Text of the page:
Antioch adds new leaders
- Published: January 27, 2011
Along with incoming president Mark Roosevelt, who began his tenure January 1, Antioch College recently announced three other new leaders at the revived college.
Ron Napal, a 1966 Antioch College graduate with a long history of fundraising and public relations experience, last week began his position as interim director of advancement. He will continue in this position until June, as the college seeks a permanent leader of the advancement office. In an interview this week, Napal said he is not a candidate for the permanent position.
Retired last year after 20 years with United Cerebral Palsy of New York City, Napal came back to work because “I’m committed to the success of the newly independent Antioch,” he said.
Napal feels commited to his alma mater, he said, because “Antioch transformed my life,” when he was a young man. “It trained me to be an entrepreneur before I knew the word, trained me to be flexible, a problem solver.”
After graduation, Napal went on to found his first business, an arts management firm, at the age of 27. After that, he founded a second company, a niche marketing and public relations firm. Later Napal went on to serve as vice-president and chief development officer for the Crohn’s and Colitis Foundation of America, where in four years he oversaw growth in revenues from $17.5 million to $34 million annually, followed by his work with the United Cerebral Palsy organization, where he served in a variety of positions, including chief development officer, director for corporate development and special advisor to the CEO and board of directors.
In his new position as interim director of advancement at Antioch College, Napal will oversee a staff of 10 employees who are engaged in fundraising and alumni relations. His specific goal is to assure that the general fundraising campaign, with a goal of $2.2 million, is concluded successfully by the end of the fiscal year in June, along with working on the ongoing capital campaign goal of raising $50 million in five years. So far, the college has raised $22 million, he said.
Born and raised in New York City, Napal will continue his residency there, but plans to be on campus three days a week when not on fundraising trips.
His lifelong work in nonprofits was also informed by his Antioch College experience, Napal said, stating that, “I take Horace Mann’s mandate very seriously.”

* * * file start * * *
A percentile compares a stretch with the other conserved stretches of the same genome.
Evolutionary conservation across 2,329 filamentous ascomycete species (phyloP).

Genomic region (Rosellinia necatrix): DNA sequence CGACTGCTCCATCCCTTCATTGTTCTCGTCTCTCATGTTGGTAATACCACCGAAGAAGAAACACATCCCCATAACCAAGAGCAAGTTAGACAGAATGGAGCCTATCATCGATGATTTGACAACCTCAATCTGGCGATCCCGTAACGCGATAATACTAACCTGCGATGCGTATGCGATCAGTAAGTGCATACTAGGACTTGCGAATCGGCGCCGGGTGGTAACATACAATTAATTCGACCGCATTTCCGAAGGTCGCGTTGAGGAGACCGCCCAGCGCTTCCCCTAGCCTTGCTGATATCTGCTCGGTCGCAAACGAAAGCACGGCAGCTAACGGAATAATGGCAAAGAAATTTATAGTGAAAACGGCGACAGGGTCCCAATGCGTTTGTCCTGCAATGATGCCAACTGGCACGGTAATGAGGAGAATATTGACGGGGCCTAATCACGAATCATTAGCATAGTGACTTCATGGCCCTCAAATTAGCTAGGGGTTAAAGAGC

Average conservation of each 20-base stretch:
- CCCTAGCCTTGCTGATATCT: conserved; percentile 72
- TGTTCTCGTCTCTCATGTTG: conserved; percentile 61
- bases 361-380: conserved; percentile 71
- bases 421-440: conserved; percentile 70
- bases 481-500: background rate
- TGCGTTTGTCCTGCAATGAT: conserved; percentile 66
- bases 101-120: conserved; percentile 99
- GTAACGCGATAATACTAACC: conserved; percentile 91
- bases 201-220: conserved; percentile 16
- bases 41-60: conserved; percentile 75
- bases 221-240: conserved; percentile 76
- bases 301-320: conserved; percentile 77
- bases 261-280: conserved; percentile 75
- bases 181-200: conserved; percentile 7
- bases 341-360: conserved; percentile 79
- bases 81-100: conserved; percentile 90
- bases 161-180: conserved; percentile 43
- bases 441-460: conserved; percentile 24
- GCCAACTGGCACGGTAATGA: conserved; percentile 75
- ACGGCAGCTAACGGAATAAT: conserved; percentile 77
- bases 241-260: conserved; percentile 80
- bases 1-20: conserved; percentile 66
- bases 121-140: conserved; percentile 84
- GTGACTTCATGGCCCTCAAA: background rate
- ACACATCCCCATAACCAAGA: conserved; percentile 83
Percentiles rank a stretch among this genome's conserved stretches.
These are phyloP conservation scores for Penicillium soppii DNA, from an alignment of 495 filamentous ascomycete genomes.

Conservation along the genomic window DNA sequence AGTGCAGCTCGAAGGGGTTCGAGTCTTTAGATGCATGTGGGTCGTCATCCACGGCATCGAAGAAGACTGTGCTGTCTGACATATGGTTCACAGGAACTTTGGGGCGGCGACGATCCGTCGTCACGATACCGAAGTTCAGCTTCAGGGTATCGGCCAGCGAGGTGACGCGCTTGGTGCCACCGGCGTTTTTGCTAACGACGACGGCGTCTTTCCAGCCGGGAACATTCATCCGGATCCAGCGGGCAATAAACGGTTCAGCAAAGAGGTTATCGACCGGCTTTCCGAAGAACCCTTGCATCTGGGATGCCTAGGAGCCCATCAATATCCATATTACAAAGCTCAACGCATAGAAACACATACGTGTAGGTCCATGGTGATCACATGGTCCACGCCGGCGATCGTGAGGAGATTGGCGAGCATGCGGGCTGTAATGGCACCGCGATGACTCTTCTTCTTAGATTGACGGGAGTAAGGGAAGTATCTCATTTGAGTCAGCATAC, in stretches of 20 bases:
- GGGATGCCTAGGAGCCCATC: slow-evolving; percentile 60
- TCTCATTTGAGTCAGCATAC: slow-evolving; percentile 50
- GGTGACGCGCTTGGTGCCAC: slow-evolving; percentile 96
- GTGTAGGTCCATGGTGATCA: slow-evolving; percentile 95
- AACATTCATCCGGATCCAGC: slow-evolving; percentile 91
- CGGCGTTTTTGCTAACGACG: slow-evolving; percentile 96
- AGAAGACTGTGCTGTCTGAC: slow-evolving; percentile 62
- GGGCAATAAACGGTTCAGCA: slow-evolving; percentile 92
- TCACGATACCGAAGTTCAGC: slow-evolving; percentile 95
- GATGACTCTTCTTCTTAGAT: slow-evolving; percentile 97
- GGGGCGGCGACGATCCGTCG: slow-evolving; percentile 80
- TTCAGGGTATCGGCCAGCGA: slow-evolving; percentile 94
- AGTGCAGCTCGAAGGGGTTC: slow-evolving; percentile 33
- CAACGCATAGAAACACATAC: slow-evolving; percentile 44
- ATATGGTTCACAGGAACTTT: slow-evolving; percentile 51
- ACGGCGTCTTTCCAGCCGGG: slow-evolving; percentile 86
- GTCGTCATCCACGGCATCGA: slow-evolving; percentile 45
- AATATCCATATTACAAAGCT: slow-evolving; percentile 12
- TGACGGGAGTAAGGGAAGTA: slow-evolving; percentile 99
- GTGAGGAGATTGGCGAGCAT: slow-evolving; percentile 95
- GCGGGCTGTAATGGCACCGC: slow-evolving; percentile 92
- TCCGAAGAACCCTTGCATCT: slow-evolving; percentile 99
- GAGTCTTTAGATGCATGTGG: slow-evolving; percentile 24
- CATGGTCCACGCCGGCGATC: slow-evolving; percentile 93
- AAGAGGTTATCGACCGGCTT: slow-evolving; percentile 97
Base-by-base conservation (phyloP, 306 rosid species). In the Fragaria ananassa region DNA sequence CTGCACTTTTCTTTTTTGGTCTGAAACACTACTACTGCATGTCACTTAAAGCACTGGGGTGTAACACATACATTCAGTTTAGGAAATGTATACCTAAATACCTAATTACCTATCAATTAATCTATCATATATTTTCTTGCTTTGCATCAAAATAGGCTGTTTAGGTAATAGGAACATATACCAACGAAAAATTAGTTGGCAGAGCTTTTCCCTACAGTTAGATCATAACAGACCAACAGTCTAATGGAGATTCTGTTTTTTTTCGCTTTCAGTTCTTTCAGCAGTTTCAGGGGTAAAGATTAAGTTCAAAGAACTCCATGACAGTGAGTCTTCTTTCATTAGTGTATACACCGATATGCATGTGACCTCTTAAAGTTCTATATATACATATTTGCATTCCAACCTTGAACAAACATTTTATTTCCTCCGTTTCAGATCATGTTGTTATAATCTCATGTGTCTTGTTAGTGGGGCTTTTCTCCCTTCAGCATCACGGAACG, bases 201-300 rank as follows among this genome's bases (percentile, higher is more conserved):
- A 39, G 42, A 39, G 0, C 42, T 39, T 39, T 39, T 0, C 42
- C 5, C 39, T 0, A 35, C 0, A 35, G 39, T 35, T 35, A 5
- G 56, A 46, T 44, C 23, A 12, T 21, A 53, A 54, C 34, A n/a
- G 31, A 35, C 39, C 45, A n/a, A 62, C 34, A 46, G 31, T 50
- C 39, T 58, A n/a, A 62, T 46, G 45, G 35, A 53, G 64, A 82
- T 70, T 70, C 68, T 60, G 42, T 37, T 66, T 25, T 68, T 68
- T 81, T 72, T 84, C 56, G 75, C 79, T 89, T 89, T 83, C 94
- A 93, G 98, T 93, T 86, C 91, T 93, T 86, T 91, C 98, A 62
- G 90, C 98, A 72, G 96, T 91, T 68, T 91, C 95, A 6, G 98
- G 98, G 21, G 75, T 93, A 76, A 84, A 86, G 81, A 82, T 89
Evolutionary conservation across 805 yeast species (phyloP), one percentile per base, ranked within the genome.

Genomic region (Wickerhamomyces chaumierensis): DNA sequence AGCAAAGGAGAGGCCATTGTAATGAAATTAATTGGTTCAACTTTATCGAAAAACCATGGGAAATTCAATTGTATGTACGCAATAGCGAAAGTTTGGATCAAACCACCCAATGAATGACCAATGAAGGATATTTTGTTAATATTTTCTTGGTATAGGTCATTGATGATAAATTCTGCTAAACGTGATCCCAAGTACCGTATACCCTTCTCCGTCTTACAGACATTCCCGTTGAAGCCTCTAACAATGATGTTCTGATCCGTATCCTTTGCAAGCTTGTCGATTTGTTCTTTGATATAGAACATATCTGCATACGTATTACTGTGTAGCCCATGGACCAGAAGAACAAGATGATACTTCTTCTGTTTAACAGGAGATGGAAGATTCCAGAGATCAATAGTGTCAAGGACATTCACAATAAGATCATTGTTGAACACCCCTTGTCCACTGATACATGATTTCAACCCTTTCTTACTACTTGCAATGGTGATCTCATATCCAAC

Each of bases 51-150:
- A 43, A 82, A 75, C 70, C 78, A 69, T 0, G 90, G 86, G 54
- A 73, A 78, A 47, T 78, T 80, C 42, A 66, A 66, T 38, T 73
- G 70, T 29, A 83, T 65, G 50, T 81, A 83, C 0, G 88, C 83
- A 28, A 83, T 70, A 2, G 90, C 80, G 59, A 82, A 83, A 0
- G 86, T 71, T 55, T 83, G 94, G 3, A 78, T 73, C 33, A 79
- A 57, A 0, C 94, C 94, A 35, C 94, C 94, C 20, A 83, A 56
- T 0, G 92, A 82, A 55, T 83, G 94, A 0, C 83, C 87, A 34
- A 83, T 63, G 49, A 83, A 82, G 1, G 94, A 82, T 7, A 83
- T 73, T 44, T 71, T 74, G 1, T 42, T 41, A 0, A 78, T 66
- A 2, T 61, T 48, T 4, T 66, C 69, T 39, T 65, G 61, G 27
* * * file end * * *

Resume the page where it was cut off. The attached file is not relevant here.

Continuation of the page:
Raised in a traditional middle-class home, Napal retained the values he was raised with when he came to Antioch but his experience here “opened up another world to me, gave me a broader social palette.”
New board members
The college also announced last week that David Goodman and Gregory Avis will join the college’s pro tem board. The new members will join other board members at a meeting on campus this weekend, Jan. 21–23. Open sessions of the board will begin at 1:30 on Saturday, Jan. 22, in Herndon Gallery.
“David Goodman and Greg Avis will bring to the work of rebuilding Antioch College their skills, their experience and their wisdom,” according to Board Vice-chair Francis Horowitz in a press statement last week. “We are fortunate to have their commitment to our common purposes.”
Goodman, a 1969 graduate of the college, was a lead negotiator, along with alumnus Eric Bates, of the college alumni’s first attempt to gain independence from Antioch University. During the two years after the university announced in June 2007 that the college would close the following year, alumni mounted several intensive efforts to save the college. Those efforts were successful in September 2009, when the college became independent from Antioch University after more than 20 years in the university system, and became once again a free-standing liberal arts school.
Goodman is a principal of North Arrows LLC, which specializes in power and energy investments. He is also a founding partner and principal of e-Solar Properties LLC. In 1980 he founded United American Energy Corporation, and led it up to its sale in 2003. He is also president of the Andrew Goodman Foundation for Human Dignity and Civil Rights, a nonprofit that honors his brother Andrew, who, with James Chaney and Michael Schwerner, was murdered in 1964 while pursuing voter registraton for African Americans in Mississippi.
After graduating from Antioch, Goodman received an MBA from Stanford University. He has written and lectured on civil rights, alternative fuels and green building and general business matters in his areas of expertise.
Avis is the first member of the college’s governing board who is not a graduate of the college. He co-founded Summit Partners in 1984, and has worked as a director of many public and private companies, including Digital Link Corporation, IMPAC Medical Systems, Integrated Systems RightNow Technologies and TGV Software. He holds a bachelors in political economy from Williams College and an MBA from Harvard Business School. He is currently chair of the Williams College Board of Trustees.